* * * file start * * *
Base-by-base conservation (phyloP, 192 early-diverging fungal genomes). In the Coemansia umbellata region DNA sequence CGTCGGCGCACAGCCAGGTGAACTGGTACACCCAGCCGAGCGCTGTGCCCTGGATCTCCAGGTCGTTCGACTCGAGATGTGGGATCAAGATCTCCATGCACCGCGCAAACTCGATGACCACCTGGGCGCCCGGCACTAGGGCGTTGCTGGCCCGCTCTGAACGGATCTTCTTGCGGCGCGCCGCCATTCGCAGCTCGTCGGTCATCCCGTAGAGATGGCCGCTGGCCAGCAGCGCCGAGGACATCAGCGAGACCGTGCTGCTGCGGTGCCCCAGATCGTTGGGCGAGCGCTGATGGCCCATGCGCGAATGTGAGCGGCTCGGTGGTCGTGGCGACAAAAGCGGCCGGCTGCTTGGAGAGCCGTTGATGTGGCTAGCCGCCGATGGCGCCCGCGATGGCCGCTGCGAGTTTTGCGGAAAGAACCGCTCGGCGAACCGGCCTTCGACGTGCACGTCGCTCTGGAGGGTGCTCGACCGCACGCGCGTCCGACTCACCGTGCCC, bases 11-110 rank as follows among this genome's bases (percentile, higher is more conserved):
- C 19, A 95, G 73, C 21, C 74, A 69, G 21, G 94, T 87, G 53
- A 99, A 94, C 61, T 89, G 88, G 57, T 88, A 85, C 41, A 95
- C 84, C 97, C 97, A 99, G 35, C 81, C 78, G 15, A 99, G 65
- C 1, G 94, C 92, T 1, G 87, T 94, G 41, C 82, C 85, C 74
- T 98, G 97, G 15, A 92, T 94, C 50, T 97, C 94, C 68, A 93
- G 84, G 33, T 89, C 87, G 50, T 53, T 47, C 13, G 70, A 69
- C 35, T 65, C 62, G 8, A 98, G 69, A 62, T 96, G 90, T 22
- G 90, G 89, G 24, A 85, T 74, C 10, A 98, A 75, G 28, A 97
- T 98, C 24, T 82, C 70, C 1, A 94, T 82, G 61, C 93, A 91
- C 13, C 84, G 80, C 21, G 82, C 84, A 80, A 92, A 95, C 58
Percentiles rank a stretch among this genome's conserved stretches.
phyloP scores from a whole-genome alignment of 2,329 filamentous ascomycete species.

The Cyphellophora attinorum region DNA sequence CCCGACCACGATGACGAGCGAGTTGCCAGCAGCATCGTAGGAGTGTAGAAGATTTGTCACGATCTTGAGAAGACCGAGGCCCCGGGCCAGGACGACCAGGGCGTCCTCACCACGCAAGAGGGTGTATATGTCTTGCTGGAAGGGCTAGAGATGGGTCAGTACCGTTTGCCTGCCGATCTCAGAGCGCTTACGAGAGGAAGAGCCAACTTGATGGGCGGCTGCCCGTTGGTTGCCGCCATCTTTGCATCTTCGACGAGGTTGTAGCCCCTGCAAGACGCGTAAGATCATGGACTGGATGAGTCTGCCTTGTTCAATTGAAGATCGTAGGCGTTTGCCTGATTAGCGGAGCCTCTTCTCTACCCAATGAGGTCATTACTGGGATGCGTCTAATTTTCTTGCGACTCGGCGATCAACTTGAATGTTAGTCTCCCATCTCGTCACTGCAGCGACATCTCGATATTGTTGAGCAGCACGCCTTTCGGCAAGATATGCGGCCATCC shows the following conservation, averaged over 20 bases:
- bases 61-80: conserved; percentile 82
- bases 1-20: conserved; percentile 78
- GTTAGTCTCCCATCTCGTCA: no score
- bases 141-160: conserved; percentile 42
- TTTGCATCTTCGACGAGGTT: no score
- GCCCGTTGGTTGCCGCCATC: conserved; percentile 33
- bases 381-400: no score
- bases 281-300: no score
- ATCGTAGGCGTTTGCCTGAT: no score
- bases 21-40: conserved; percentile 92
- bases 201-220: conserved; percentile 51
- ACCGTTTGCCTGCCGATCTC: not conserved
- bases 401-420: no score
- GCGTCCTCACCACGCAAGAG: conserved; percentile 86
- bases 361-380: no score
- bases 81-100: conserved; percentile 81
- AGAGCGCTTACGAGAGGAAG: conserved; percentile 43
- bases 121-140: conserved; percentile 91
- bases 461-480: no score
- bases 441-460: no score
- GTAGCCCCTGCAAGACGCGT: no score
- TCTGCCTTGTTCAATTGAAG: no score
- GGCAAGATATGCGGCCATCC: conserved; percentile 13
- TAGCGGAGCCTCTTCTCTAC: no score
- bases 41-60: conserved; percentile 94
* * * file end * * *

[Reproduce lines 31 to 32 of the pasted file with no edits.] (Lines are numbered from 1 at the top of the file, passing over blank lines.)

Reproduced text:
- AGAGCGCTTACGAGAGGAAG: conserved; percentile 43
- bases 121-140: conserved; percentile 91